Now we didn’t have all the capabilities in-house. There were lots of agencies in play and I think there’s a balance to that. I think trying to do everything in-house is a mistake certainly. So if you put that in the branded content space, brand entertainment, I think it’s important that you should have an internal team, a small team that is, I would call them more your executive producer types who are help what is that strategy, everything we’ve talked about today, but okay, who then are the right creative people for me to execute it with? So I think a lot of people thought at Marriott we were building a content studio and had a team of a 100 people in a content studio.

In reality, it was really four people, but it was all people that we said, “Okay, we know we want to make this type of content and so this production company, this talent, this agent or whatever it may be is, are the right people.” That’s what I meant by packaging. I would go out and handpick the people and then the internal team really acts as the executive producer of the project to make sure that it stays on track and on budget, on time and all of that. But there’s an external team actually executing it.

JAY: Very cool. Last question for you David and we’re fascinated here about your master classes as you can probably tell since I’ve mentioned it like three times in this podcast. But it’s funny because it’s a collection of all the questions we get from our clients when we’re talking about similar things that you and I have talked about. Well, how does this work and how will I know and show me who’s making money on it? So it looks really cool it’s at Davidbeebe.com. I think we set off air here that our team is going to partake in these. So we’ll be clients of yours on this.

But I’m curious for you, what are graduates, folks coming out of this program or master classes, where are they getting the most value? What are they saying and what’s surprising to you when they come out and being like, “You know what David, this was awesome cause I never realized X.” What are you hearing?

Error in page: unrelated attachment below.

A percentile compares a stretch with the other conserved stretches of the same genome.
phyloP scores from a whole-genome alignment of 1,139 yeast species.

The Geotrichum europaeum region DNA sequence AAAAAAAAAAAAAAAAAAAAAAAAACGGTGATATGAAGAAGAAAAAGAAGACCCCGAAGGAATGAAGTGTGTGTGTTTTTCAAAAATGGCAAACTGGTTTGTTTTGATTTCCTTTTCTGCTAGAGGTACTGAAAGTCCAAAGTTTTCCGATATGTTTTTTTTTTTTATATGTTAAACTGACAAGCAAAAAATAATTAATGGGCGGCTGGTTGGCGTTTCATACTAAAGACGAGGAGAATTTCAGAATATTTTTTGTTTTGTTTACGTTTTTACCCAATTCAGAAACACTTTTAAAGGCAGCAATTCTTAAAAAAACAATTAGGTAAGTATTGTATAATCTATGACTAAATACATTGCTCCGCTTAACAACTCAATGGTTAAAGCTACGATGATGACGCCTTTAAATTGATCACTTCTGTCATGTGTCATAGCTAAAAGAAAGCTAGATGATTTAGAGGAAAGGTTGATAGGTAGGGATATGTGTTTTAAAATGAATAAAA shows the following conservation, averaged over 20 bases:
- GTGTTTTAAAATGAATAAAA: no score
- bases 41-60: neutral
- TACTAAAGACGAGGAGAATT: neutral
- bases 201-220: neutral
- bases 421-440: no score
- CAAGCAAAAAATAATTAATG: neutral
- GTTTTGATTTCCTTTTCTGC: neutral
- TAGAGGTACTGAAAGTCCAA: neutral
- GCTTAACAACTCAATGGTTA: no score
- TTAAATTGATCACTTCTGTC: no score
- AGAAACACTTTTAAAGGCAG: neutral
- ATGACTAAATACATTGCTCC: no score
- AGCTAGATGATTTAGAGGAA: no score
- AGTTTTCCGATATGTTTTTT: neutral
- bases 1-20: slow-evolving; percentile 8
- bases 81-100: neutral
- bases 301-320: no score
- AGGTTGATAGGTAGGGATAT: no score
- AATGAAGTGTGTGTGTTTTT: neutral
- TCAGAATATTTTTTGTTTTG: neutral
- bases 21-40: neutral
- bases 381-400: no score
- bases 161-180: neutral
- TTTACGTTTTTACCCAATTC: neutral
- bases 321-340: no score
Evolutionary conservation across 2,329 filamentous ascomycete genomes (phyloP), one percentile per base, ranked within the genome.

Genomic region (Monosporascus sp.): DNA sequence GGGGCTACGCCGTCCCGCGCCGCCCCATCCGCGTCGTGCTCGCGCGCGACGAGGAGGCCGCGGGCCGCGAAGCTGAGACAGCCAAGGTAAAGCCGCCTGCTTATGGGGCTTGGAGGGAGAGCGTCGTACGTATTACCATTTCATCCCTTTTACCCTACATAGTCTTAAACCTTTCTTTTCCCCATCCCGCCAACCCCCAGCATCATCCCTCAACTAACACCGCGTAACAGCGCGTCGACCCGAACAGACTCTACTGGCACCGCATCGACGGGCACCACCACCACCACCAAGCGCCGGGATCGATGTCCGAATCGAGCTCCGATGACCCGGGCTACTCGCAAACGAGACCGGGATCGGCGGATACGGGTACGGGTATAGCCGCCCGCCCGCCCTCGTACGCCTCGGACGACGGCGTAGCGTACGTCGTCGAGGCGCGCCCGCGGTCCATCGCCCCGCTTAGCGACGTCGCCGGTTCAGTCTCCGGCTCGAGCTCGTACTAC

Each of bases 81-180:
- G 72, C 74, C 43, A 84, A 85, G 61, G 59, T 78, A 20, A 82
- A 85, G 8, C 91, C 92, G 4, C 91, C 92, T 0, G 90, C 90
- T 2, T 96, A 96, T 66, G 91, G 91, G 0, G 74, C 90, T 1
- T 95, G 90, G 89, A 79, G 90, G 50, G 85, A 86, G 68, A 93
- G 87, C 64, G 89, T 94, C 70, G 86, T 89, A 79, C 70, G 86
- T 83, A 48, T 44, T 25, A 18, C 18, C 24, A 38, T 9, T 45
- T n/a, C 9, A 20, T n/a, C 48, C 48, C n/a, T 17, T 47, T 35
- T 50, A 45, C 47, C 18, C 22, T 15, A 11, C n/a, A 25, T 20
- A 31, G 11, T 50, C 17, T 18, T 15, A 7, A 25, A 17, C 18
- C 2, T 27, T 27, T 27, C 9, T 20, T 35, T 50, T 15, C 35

DAVID: I think, there’s a couple of things. One certainly is that, I didn’t think of it like that or didn’t view it that way. So the big part of the morning is really getting people to think different and it’s really education in a sense and getting them to think, let us transform them from a marketer or a story teller. So that’s everything of a lot of different case studies showing them this world and getting them to think, “Oh okay, I’m not making ads. This is about entertaining.” So thinking like a producer in a sense, that’s one of the biggest ones. I think the other one is really that they leave with something real world, meaning that the entire afternoon is actually all hands on and work shopping, both individually and as groups. They are developing, let’s say that there’s usually two challenges in the afternoon that they get together for.

So one will be, let’s say, they’re assigned a format. So maybe one group is doing a podcast and one’s doing a short film or whatever it may be. But they have to figure out within an hour and really build and we give them some guidelines, but what is the purpose of it? How am I going to measure this? What is strategy distribution, partners? Then they pitch it back to the executive teams that come in for the two different sessions to hear. Then winners are picked and oftentimes a brand will reward them with some, even if it’s $5,000 to go and ideate a little bit more on the winning ideas.

But all of them leading through that whole process with anywhere from 12 to 15 ideas that have been flushed out that are real world ideas that they can actually go back and say, “Hey, okay, now we want to do this.” It’s not just listening to people talk. It’s not just doing stuff that there is no outcome. You actually leave with boards and boards and boards of all of these different content ideas and strategy and distribution and then it’s up to them to decide out of all of these, where do we want to go next?

JAY: Awesome. David Beebe. Thank you so much for your time today and sharing your journey and some of your learnings and keep on keeping on with the branded entertainment you’re creating for clients and we really appreciate you stopping by today.

DAVID: Yeah, thanks for helping me. We can get the word out and help people. Again, just the biggest things is you’ve got to go do it.

JAY: Go do it. David Beebe said it. Go do it.

Thanks for listening to Brand Story Inc. we’ll be back next week with another conversation, digging into the ways companies are becoming more like media companies. Be sure to subscribe wherever you get your podcasts and give me a follow on Twitter @_JaySharman and on LinkedIn.